Thursday, July 30, 2015

Living in Beulah Land


Scripture:

Isaiah 62:4
No longer will they call you Deserted,
    or name your land Desolate.
But you will be called Hephzibah,
    and your land Beulah;
for the Lord will take delight in you,
    and your land will be married.

Observation:

The prophet could see a day in which the Israelites would be completely restored.  What would that restoration be like?  Her land would no longer be deserted, nor would it be filled with ruins.  Instead, the land would again be filled with God's people -- the people being called "Hephzibah" -- I delight in you.  This was the name of King Hezekiah's wife, and the two of them represented a period of faithfulness in loving and serving the Lord.  God would again delight in his own people!  The land itself would be restored and would be known as "Beulah" -- which means married, and it would be consecrated to God -- married to him.  This is the picture of restoration for all the people of God.

Application:


Today happens to be our 32nd wedding anniversary and it's a time when I reminisce about the years that Chuck and I have spent together.  In reminiscing I pulled up this blog entry from two years ago. I’m sharing with you some of what I wrote a couple of years ago with a few updates along the way.

Our life journey has been beyond anything we could have ever imagined.  God is an adventuresome God!  On the day we married we also would never have imagined what our relationship would become.  Our love for one another and our partnership in life is more than anything we could have ever imagined.  I would say that we embrace the language of "Hephzibah" and we are glad to be living in "Beulah Land."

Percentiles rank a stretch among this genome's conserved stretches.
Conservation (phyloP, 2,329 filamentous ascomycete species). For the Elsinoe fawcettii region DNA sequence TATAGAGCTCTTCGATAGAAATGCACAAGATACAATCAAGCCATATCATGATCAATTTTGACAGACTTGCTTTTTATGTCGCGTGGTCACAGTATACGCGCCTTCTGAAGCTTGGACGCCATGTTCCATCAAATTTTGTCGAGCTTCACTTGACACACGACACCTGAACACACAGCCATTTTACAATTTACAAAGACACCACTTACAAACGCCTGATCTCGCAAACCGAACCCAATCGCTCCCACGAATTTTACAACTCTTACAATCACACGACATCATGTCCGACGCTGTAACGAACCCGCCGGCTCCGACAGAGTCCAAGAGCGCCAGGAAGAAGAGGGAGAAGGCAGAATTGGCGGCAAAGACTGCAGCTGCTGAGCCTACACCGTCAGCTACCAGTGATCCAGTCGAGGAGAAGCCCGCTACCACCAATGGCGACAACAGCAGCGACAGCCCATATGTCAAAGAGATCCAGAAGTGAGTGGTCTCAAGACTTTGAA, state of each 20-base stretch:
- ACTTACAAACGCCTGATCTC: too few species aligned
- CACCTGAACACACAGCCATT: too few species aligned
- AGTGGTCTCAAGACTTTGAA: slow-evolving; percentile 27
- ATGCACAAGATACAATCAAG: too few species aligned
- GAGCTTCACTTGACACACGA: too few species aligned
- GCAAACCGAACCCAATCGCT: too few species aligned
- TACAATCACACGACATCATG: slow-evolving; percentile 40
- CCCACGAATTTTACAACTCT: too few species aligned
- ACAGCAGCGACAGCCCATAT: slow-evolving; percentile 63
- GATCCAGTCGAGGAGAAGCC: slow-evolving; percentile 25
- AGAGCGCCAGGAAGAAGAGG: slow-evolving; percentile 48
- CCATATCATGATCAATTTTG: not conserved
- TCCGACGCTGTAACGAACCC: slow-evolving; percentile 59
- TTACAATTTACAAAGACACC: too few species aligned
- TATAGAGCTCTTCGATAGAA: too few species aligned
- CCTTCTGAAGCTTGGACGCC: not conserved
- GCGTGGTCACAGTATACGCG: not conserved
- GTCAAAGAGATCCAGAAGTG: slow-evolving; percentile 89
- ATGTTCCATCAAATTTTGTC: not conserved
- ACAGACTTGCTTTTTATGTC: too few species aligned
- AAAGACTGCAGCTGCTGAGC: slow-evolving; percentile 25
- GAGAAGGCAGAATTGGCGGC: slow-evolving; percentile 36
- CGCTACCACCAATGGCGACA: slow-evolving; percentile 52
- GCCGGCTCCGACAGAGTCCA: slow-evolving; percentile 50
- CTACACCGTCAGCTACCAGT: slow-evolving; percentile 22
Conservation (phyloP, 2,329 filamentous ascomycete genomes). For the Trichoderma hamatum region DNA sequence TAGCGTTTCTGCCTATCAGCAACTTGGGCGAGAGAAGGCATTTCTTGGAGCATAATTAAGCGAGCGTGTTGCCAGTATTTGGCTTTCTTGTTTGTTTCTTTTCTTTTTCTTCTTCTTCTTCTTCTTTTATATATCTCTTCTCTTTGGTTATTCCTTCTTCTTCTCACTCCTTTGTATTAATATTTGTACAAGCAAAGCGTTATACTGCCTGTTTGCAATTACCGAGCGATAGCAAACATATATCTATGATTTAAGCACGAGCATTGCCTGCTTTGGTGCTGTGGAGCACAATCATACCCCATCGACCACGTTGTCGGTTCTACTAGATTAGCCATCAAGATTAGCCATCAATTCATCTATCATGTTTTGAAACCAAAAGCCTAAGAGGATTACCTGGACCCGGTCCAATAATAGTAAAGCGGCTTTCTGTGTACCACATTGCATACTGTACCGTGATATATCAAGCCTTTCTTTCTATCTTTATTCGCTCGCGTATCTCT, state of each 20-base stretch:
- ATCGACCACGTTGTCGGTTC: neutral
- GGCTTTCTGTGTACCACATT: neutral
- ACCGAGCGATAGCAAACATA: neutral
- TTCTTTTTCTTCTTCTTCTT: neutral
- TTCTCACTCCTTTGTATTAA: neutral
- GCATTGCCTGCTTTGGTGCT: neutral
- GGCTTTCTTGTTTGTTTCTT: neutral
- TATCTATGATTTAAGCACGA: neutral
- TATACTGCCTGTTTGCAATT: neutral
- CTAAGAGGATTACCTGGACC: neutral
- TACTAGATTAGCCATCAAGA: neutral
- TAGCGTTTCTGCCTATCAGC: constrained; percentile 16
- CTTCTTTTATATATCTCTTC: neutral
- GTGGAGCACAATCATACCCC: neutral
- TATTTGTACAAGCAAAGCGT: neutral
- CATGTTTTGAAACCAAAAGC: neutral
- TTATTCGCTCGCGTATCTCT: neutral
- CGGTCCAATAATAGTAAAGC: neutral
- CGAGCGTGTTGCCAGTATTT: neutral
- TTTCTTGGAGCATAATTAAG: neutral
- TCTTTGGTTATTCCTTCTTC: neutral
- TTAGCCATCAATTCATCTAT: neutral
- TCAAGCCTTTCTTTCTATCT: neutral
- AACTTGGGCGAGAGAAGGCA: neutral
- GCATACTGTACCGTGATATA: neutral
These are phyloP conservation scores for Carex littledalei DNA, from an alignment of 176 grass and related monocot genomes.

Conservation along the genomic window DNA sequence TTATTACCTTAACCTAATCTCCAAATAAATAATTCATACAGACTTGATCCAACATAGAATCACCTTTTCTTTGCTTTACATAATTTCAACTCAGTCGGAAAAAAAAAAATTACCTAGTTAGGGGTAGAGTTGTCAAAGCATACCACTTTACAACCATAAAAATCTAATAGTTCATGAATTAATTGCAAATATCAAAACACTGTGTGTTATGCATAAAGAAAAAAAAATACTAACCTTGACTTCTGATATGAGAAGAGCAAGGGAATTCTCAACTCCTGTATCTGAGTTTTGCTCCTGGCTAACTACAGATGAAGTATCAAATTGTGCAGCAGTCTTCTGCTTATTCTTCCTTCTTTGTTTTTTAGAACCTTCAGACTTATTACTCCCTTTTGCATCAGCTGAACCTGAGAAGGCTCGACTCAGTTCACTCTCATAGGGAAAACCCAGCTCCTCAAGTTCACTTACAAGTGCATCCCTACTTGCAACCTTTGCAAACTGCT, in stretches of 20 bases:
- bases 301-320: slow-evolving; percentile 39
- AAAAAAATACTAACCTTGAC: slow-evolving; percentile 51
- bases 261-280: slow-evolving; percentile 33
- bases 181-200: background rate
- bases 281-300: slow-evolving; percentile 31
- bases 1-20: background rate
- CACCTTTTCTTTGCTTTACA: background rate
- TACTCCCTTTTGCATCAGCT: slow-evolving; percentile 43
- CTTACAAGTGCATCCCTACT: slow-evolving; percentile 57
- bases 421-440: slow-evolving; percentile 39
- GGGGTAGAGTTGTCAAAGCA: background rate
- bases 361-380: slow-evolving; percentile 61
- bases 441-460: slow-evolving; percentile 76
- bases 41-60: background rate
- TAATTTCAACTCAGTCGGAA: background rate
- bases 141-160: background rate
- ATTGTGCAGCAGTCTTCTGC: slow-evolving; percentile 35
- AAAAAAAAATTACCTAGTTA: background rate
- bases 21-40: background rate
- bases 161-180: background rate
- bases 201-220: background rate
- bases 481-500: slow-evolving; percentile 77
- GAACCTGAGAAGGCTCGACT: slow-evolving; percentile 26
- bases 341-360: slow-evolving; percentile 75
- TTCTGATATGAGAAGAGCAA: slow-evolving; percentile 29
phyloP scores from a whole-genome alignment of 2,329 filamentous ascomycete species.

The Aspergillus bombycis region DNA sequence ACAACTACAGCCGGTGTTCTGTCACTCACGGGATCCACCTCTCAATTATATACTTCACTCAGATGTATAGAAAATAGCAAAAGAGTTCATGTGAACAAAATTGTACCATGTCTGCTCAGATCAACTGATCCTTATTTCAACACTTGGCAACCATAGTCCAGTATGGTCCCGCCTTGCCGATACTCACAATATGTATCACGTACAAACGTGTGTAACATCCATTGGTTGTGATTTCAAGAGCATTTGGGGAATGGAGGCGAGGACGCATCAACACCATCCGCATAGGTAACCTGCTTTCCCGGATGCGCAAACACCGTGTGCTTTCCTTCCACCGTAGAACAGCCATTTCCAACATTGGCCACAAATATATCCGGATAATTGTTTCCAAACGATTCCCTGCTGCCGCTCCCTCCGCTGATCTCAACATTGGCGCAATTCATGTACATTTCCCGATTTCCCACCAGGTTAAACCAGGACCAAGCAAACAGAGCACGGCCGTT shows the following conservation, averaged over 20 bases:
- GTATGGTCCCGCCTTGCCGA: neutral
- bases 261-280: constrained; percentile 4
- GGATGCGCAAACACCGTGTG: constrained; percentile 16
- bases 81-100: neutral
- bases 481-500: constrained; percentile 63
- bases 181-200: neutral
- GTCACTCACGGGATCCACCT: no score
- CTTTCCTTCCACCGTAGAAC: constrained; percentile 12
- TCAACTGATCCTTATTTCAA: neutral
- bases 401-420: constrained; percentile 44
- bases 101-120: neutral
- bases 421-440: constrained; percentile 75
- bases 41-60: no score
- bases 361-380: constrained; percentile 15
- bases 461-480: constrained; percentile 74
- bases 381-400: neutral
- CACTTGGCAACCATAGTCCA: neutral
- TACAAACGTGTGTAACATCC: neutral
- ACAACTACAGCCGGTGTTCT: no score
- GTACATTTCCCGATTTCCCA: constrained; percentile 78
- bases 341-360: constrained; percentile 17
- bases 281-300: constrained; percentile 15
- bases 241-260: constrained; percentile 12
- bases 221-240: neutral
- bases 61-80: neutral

I find it interesting that throughout the Bible we are continually drawn back into marriage imagery.  The Bible opens with a scene of marriage between the original couple, Adam and Eve.  Throughout the word we see God loving his people and drawing them into a covenant relationship with him.  Sadly humanity continues to commit adultery and the relationships crumble. 

In Christ we find a renewed covenant, one into which we have been invited and where we again find Beulah land, for in this new relationship we are invited to become the bride of Christ.  Often we see this metaphor as referring to the Church, but it is also an invitation for us as individuals. 

We hear the language so often these days as the church in exile. These are troublesome days and yet, as the Church, we are to be the faithful bride of Christ.  The Church is to behave in such a way that the Bridegroom would delight in her.  Whether in exile or not. The Israelites had been unfaithful to the Lord and the prophets were constantly calling them back to fidelity.